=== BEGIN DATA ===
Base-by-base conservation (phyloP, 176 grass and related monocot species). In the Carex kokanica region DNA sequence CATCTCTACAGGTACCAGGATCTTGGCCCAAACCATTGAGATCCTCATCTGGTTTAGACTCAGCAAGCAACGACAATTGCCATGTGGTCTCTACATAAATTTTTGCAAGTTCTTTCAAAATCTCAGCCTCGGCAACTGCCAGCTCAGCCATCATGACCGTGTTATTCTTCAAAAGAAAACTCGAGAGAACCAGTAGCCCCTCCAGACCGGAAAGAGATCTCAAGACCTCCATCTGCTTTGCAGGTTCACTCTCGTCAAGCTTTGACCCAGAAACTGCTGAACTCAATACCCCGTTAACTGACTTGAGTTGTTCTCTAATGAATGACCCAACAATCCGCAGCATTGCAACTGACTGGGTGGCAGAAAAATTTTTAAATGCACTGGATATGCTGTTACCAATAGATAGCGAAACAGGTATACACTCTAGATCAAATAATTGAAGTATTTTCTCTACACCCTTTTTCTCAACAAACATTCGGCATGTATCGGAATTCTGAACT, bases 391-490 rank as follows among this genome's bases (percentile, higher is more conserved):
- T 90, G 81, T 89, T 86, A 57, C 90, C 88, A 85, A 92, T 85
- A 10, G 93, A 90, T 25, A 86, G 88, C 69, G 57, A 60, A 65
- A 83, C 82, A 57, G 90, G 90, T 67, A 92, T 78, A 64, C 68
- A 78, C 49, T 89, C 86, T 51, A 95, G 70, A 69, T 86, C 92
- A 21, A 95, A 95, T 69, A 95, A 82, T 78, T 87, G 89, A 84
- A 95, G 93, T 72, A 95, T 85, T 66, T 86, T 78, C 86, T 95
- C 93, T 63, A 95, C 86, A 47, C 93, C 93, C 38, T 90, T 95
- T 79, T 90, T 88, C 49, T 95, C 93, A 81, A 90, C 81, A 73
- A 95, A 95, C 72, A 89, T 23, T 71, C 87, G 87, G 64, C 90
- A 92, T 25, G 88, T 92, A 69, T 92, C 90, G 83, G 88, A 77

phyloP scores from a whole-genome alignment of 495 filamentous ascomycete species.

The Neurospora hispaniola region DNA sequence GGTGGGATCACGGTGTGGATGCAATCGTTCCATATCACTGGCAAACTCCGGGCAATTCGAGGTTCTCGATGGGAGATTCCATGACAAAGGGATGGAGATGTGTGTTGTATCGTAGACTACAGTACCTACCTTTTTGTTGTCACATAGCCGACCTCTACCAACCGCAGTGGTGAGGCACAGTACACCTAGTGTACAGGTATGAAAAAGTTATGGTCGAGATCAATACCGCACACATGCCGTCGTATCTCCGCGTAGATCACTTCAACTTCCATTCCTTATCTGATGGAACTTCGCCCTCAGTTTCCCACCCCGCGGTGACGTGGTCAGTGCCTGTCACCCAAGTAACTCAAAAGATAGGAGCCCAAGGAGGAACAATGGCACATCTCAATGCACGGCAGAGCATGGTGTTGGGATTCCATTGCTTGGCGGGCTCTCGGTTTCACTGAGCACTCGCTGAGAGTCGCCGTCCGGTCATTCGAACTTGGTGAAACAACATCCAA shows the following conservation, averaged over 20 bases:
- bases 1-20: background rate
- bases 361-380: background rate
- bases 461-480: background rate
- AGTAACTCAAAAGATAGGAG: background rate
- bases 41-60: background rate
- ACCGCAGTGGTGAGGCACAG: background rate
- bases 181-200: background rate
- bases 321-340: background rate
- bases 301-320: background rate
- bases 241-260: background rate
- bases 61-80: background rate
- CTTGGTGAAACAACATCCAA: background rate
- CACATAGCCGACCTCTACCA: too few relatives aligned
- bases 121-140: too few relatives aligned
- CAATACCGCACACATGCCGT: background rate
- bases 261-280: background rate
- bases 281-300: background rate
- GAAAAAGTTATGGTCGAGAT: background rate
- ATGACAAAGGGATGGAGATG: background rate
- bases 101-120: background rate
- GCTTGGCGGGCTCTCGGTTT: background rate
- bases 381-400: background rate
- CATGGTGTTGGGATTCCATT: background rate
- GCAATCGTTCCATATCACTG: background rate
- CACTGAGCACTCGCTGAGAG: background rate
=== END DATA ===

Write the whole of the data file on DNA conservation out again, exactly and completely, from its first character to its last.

Base-by-base conservation (phyloP, 176 grass and related monocot species). In the Carex kokanica region DNA sequence CATCTCTACAGGTACCAGGATCTTGGCCCAAACCATTGAGATCCTCATCTGGTTTAGACTCAGCAAGCAACGACAATTGCCATGTGGTCTCTACATAAATTTTTGCAAGTTCTTTCAAAATCTCAGCCTCGGCAACTGCCAGCTCAGCCATCATGACCGTGTTATTCTTCAAAAGAAAACTCGAGAGAACCAGTAGCCCCTCCAGACCGGAAAGAGATCTCAAGACCTCCATCTGCTTTGCAGGTTCACTCTCGTCAAGCTTTGACCCAGAAACTGCTGAACTCAATACCCCGTTAACTGACTTGAGTTGTTCTCTAATGAATGACCCAACAATCCGCAGCATTGCAACTGACTGGGTGGCAGAAAAATTTTTAAATGCACTGGATATGCTGTTACCAATAGATAGCGAAACAGGTATACACTCTAGATCAAATAATTGAAGTATTTTCTCTACACCCTTTTTCTCAACAAACATTCGGCATGTATCGGAATTCTGAACT, bases 391-490 rank as follows among this genome's bases (percentile, higher is more conserved):
- T 90, G 81, T 89, T 86, A 57, C 90, C 88, A 85, A 92, T 85
- A 10, G 93, A 90, T 25, A 86, G 88, C 69, G 57, A 60, A 65
- A 83, C 82, A 57, G 90, G 90, T 67, A 92, T 78, A 64, C 68
- A 78, C 49, T 89, C 86, T 51, A 95, G 70, A 69, T 86, C 92
- A 21, A 95, A 95, T 69, A 95, A 82, T 78, T 87, G 89, A 84
- A 95, G 93, T 72, A 95, T 85, T 66, T 86, T 78, C 86, T 95
- C 93, T 63, A 95, C 86, A 47, C 93, C 93, C 38, T 90, T 95
- T 79, T 90, T 88, C 49, T 95, C 93, A 81, A 90, C 81, A 73
- A 95, A 95, C 72, A 89, T 23, T 71, C 87, G 87, G 64, C 90
- A 92, T 25, G 88, T 92, A 69, T 92, C 90, G 83, G 88, A 77

phyloP scores from a whole-genome alignment of 495 filamentous ascomycete species.

The Neurospora hispaniola region DNA sequence GGTGGGATCACGGTGTGGATGCAATCGTTCCATATCACTGGCAAACTCCGGGCAATTCGAGGTTCTCGATGGGAGATTCCATGACAAAGGGATGGAGATGTGTGTTGTATCGTAGACTACAGTACCTACCTTTTTGTTGTCACATAGCCGACCTCTACCAACCGCAGTGGTGAGGCACAGTACACCTAGTGTACAGGTATGAAAAAGTTATGGTCGAGATCAATACCGCACACATGCCGTCGTATCTCCGCGTAGATCACTTCAACTTCCATTCCTTATCTGATGGAACTTCGCCCTCAGTTTCCCACCCCGCGGTGACGTGGTCAGTGCCTGTCACCCAAGTAACTCAAAAGATAGGAGCCCAAGGAGGAACAATGGCACATCTCAATGCACGGCAGAGCATGGTGTTGGGATTCCATTGCTTGGCGGGCTCTCGGTTTCACTGAGCACTCGCTGAGAGTCGCCGTCCGGTCATTCGAACTTGGTGAAACAACATCCAA shows the following conservation, averaged over 20 bases:
- bases 1-20: background rate
- bases 361-380: background rate
- bases 461-480: background rate
- AGTAACTCAAAAGATAGGAG: background rate
- bases 41-60: background rate
- ACCGCAGTGGTGAGGCACAG: background rate
- bases 181-200: background rate
- bases 321-340: background rate
- bases 301-320: background rate
- bases 241-260: background rate
- bases 61-80: background rate
- CTTGGTGAAACAACATCCAA: background rate
- CACATAGCCGACCTCTACCA: too few relatives aligned
- bases 121-140: too few relatives aligned
- CAATACCGCACACATGCCGT: background rate
- bases 261-280: background rate
- bases 281-300: background rate
- GAAAAAGTTATGGTCGAGAT: background rate
- ATGACAAAGGGATGGAGATG: background rate
- bases 101-120: background rate
- GCTTGGCGGGCTCTCGGTTT: background rate
- bases 381-400: background rate
- CATGGTGTTGGGATTCCATT: background rate
- GCAATCGTTCCATATCACTG: background rate
- CACTGAGCACTCGCTGAGAG: background rate